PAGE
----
R-IV voters will decide bond issue
The Cassville R-IV School Board voted Jan. 12 to place a $7.1 million bond issue on the April 4 ballot.
If approved, the district would construct a two-story, 41,000-square-foot fourth and fifth grade intermediate school building on the existing R-IV campus just north of the Rock Gym where the "White House" now sits.
The bond issue would also provide funding for a classroom addition at the high school as well as construction of a self-contained industrial arts/vocational agriculture building. The addition at the high school would add four new classrooms and bathrooms at the south end of the building.
Based on preliminary architect's estimates, construc-tion of the new intermediate building would cost around $4.5 million. Classroom additions at the high school would carry a $1 million price tag and the cost to build a vo-ag building would be around $1.2 million.
"With the planned additions, the district believes it can provide space for 675 kids," said Superintendent Jim Orrell.
The fourth and fifth grade building has been designed so that it could be enlarged and eight more classes added if bids should come in lower than expected. These classrooms would be used for third grade, Orrell said.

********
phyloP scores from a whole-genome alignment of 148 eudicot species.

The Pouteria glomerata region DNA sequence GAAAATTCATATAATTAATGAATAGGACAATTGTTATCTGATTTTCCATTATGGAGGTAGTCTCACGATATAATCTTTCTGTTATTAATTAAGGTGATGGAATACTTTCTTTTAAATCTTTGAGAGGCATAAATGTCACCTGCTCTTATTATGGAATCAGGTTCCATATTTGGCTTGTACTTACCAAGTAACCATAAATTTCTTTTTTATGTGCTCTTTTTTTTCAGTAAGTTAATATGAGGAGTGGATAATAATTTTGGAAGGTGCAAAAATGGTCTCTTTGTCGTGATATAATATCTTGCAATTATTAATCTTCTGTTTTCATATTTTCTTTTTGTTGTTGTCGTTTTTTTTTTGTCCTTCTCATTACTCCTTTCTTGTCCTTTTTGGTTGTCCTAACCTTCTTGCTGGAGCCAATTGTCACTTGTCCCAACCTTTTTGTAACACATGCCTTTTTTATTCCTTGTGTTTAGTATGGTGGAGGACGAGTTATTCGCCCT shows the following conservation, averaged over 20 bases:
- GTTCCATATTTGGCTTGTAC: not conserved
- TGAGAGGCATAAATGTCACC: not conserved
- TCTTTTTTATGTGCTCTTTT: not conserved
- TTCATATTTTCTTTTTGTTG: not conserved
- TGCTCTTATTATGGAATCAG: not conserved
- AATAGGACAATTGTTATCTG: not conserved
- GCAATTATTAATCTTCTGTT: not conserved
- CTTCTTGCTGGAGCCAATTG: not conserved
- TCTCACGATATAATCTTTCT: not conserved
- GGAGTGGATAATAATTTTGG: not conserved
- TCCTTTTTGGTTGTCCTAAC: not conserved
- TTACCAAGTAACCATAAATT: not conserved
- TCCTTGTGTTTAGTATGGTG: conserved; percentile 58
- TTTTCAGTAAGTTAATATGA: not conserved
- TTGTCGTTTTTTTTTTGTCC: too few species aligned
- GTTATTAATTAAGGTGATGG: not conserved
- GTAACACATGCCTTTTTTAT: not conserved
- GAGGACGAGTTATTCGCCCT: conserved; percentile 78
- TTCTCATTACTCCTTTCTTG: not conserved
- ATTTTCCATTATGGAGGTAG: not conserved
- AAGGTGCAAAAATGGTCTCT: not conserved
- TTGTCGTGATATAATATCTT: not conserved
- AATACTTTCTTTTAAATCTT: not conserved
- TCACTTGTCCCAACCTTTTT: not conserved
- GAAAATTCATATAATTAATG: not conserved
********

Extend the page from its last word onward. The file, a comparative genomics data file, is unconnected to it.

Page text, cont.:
The superintendent also pointed out that the bond issue could be completed without a tax increase.
"This will done at no extra cost to the taxpayers," said Orrell. "They will not see their taxes go up a penny more than what they're currently paying."
In addition, the board will be asking voters to approve a 20-cent increase in the district's operating levy. Although the district is seeking to raise its operating revenue, the increase will not result in taxpayers paying additional money.
The board is simply asking voters to allow the district to shift 20 cents from the current 52-cent debt service levy to the operating fund. The district will be able to finance the $7.1 million bond issue with a 32-cent debt service levy, according to Orrell.
If project bids were to come in above the $7.1 million mark, Orrell said the district will use its existing capital balance to complete the construction project.
School officials have also applied for a grant from the Federal Emergency Management Agency (FEMA). If approved, the grant money would be used to construct a tornado shelter in the basement of the new intermediate building.
Currently, the City of Cassville does not have a designated tornado shelter large enough to hold hundreds of students, teachers and area residents. Orrell said the district would be pleased to provide such a shelter to the community if grant funding is approved.
"This shelter would be open to the public," Orrell said.
The grant application has been submitted to FEMA, but the district does not know how soon grant awards will be made.